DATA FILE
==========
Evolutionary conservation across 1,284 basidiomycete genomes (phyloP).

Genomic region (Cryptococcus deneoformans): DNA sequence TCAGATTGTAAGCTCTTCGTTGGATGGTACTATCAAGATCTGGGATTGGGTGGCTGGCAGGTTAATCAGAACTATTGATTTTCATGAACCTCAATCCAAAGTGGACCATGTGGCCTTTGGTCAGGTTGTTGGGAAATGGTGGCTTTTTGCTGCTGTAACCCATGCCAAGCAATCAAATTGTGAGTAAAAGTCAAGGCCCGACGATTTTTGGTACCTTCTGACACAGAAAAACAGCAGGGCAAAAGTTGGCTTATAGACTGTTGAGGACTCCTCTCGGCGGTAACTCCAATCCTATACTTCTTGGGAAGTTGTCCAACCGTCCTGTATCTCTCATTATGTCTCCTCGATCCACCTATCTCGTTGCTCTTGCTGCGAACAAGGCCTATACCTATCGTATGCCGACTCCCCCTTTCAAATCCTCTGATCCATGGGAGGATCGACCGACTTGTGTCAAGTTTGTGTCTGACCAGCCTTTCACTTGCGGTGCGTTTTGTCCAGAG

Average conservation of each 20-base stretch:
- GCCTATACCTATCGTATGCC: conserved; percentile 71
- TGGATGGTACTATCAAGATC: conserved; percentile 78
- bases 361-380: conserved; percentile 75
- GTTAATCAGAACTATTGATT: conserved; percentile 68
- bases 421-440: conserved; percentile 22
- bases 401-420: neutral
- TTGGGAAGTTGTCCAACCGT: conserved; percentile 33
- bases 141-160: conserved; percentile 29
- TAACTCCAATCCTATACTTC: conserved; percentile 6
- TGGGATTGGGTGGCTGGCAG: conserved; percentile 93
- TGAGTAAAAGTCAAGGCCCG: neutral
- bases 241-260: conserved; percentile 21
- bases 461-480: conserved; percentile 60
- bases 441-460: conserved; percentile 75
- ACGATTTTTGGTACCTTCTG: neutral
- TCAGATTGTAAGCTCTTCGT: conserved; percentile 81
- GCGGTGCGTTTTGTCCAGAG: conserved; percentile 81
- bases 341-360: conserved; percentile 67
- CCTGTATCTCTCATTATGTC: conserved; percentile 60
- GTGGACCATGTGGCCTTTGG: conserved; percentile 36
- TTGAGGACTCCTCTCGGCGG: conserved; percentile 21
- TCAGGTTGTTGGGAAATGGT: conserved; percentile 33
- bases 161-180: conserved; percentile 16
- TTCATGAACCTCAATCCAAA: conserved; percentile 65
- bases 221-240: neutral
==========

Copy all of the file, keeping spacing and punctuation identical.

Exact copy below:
Evolutionary conservation across 1,284 basidiomycete genomes (phyloP).

Genomic region (Cryptococcus deneoformans): DNA sequence TCAGATTGTAAGCTCTTCGTTGGATGGTACTATCAAGATCTGGGATTGGGTGGCTGGCAGGTTAATCAGAACTATTGATTTTCATGAACCTCAATCCAAAGTGGACCATGTGGCCTTTGGTCAGGTTGTTGGGAAATGGTGGCTTTTTGCTGCTGTAACCCATGCCAAGCAATCAAATTGTGAGTAAAAGTCAAGGCCCGACGATTTTTGGTACCTTCTGACACAGAAAAACAGCAGGGCAAAAGTTGGCTTATAGACTGTTGAGGACTCCTCTCGGCGGTAACTCCAATCCTATACTTCTTGGGAAGTTGTCCAACCGTCCTGTATCTCTCATTATGTCTCCTCGATCCACCTATCTCGTTGCTCTTGCTGCGAACAAGGCCTATACCTATCGTATGCCGACTCCCCCTTTCAAATCCTCTGATCCATGGGAGGATCGACCGACTTGTGTCAAGTTTGTGTCTGACCAGCCTTTCACTTGCGGTGCGTTTTGTCCAGAG

Average conservation of each 20-base stretch:
- GCCTATACCTATCGTATGCC: conserved; percentile 71
- TGGATGGTACTATCAAGATC: conserved; percentile 78
- bases 361-380: conserved; percentile 75
- GTTAATCAGAACTATTGATT: conserved; percentile 68
- bases 421-440: conserved; percentile 22
- bases 401-420: neutral
- TTGGGAAGTTGTCCAACCGT: conserved; percentile 33
- bases 141-160: conserved; percentile 29
- TAACTCCAATCCTATACTTC: conserved; percentile 6
- TGGGATTGGGTGGCTGGCAG: conserved; percentile 93
- TGAGTAAAAGTCAAGGCCCG: neutral
- bases 241-260: conserved; percentile 21
- bases 461-480: conserved; percentile 60
- bases 441-460: conserved; percentile 75
- ACGATTTTTGGTACCTTCTG: neutral
- TCAGATTGTAAGCTCTTCGT: conserved; percentile 81
- GCGGTGCGTTTTGTCCAGAG: conserved; percentile 81
- bases 341-360: conserved; percentile 67
- CCTGTATCTCTCATTATGTC: conserved; percentile 60
- GTGGACCATGTGGCCTTTGG: conserved; percentile 36
- TTGAGGACTCCTCTCGGCGG: conserved; percentile 21
- TCAGGTTGTTGGGAAATGGT: conserved; percentile 33
- bases 161-180: conserved; percentile 16
- TTCATGAACCTCAATCCAAA: conserved; percentile 65
- bases 221-240: neutral